Strategy: Steve Paul-Ambrose takes you deep in Sunday Million
Earlier today, we showed you how the top players won the biggest tournaments online (and if you missed it, be sure to go back and check out the 3-1-09 Online Poker Show). Now, here's some advice from Team PokerStars Pro Steve Paul-Ambrose on how to make it happen for yourself.
There's an undeniable appeal to the prospect of turning $200 into $200,000, and in the poker world the quickest way to do that is to win the Pokerstars Sunday Million.
Unfortunately, it's not quite that easy. The tournament draws over 7,000 players every
week. In this article, I'm going to look at a few strategies and adjustments to make when playing large field tournaments, particularly one like the Sunday Million. I'll start out with a few general observations, and then move on to strategic adjustments during each phase of the tournament.
One of the most important things to remember going in is this: no matter how well you play, you cannot win (or even go deep) a 7,000 person tournament without getting lucky. That may sound somewhat discouraging, but realizing it is important both to playing well and to staying sane during your rough patches. Secondly, too many people look to pass on edges and survive their way forward in the tournament. But when there are 7,000 other players, you need to be accumulating chips, not just surviving. There are a couple exceptions to the following which I'll touch on later, but first and foremost your goal in the tournament needs to be to maximize the number of chips you make every hand (remember that very often folding and winning 0 chips is better than any other options for the hand.) A final minor point is that the structure of the tournament has little bearing on your general strategy. Structure determines if and when you get to the different stages of a tournament, but it should very rarely dictate how you play a hand.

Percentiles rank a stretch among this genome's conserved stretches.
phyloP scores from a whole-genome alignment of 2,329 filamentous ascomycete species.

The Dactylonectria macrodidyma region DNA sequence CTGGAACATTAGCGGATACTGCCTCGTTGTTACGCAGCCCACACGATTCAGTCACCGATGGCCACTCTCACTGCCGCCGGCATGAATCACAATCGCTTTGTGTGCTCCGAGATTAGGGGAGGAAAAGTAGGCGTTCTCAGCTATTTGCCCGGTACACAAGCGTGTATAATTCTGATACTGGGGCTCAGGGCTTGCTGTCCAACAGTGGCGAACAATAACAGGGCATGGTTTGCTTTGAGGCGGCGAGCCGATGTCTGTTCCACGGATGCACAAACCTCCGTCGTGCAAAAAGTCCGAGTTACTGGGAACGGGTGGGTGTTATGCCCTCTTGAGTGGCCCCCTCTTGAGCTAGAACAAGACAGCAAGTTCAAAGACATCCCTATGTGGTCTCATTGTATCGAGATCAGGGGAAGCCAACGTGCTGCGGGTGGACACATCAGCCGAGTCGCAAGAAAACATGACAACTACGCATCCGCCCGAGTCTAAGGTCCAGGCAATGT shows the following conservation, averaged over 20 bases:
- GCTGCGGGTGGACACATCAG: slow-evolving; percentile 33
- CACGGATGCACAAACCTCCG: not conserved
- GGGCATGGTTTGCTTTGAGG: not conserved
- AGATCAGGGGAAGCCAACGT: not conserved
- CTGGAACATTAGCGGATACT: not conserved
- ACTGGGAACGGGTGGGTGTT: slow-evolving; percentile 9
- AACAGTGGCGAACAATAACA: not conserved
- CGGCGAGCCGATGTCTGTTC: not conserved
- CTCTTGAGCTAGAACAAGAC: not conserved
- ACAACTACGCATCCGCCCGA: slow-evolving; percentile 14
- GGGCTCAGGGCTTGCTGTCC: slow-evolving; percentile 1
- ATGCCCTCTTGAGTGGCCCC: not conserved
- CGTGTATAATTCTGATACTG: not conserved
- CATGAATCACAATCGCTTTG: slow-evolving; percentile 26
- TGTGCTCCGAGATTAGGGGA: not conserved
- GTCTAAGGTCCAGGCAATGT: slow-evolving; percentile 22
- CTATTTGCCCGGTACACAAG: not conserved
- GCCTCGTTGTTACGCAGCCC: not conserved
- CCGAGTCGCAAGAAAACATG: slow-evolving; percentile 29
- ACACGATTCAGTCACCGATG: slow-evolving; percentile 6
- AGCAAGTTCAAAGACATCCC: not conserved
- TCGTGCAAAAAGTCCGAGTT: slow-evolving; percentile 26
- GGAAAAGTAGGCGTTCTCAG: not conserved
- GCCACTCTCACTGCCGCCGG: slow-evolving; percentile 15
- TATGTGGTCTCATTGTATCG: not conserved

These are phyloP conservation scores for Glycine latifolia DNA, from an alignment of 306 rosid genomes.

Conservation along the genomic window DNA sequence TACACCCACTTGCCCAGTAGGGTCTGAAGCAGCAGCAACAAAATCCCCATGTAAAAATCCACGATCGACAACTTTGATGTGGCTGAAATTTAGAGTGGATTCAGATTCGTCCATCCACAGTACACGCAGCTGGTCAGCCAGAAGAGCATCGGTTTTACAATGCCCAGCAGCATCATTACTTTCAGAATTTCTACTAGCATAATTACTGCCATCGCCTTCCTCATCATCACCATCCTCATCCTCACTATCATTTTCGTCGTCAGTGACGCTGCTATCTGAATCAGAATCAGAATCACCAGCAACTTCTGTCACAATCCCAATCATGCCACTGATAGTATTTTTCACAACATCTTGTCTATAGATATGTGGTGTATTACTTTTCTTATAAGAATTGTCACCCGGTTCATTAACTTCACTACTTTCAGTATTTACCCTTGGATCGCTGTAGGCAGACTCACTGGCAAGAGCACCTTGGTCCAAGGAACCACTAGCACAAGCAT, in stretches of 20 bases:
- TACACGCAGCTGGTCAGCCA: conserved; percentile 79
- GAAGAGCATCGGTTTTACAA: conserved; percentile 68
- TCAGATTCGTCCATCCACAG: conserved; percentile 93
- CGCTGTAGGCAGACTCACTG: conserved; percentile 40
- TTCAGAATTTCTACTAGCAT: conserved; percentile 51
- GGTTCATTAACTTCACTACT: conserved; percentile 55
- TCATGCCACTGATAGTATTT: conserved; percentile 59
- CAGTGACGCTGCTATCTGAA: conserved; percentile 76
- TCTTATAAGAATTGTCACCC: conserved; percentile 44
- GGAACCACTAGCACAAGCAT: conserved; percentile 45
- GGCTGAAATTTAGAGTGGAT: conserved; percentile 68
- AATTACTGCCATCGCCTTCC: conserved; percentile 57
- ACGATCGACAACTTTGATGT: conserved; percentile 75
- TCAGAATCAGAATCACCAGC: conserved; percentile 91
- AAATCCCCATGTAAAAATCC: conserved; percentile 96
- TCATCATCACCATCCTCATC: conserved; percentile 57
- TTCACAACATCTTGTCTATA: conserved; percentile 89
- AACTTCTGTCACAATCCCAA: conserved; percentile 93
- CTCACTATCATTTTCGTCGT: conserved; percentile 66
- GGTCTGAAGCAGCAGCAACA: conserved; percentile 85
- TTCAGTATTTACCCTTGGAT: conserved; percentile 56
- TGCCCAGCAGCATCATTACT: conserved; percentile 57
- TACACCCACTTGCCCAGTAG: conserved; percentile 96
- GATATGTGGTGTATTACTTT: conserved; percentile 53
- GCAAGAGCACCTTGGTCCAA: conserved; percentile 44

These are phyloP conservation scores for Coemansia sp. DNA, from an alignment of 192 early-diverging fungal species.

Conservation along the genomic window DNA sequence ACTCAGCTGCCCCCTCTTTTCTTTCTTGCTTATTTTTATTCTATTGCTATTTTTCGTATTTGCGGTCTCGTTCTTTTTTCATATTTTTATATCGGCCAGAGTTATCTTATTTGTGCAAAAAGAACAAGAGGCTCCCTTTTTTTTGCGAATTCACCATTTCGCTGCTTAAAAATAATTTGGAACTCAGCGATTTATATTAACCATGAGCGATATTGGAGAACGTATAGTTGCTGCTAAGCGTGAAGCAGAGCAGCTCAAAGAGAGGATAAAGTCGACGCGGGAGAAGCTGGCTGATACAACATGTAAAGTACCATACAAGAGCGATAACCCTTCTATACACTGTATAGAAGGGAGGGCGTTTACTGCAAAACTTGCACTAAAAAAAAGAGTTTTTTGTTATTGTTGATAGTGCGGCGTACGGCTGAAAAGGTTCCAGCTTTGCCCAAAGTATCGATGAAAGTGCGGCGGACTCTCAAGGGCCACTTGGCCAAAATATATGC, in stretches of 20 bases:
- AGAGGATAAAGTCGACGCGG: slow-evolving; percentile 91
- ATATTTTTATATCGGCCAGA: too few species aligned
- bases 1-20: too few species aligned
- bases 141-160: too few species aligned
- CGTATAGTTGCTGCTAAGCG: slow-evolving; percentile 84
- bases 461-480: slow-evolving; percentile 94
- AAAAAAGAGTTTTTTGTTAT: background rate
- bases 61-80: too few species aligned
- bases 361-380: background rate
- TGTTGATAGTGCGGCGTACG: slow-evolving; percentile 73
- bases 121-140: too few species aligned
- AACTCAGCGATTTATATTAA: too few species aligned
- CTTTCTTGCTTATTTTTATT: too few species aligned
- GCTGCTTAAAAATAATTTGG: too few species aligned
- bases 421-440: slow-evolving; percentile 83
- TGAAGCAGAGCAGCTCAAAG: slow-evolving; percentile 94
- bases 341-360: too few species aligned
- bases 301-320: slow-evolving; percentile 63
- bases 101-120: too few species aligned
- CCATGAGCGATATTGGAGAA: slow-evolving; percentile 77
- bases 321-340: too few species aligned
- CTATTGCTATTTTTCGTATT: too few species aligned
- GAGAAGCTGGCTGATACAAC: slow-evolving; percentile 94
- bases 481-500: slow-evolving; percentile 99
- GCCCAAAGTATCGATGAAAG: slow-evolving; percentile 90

Early Stage Play
Early stage play in the Sunday Million has three important characteristics: deep stacks, no antes and nine handed tables. In most cases, it is largely correct to assume you're playing a cash game as tournament payout implications are smallest at this point. The one exception is at a very weak table, you may want to try to avoid playing for all your chips with a small edge, but I feel most people lose more looking for spots like this than they gain correctly identifying them. Remember, accumulating chips is your number one goal. If you bust early making a correct play, that's a perfectly good result for the tournament.
Because of the lack of antes and full tables, generally correct play tends to be fairly straightforward tight aggressive play, loosening up in position. A side benefit of playing in this way is you are likely to be viewed as tight and players may be slow to adjust when the antes come in and you start to ramp up the aggression. You should also be looking to develop reads and looking to play pots with the weaker players, particularly in position. Most of the value during this stage comes from exploiting people who are playing too loose and in such a large field there are generally lots of these types of players. Unfortunately, often these players won't last long, so you need to put yourself in as good a position as possible to be the one that gets their chips, before someone else does.
Mid Stage Play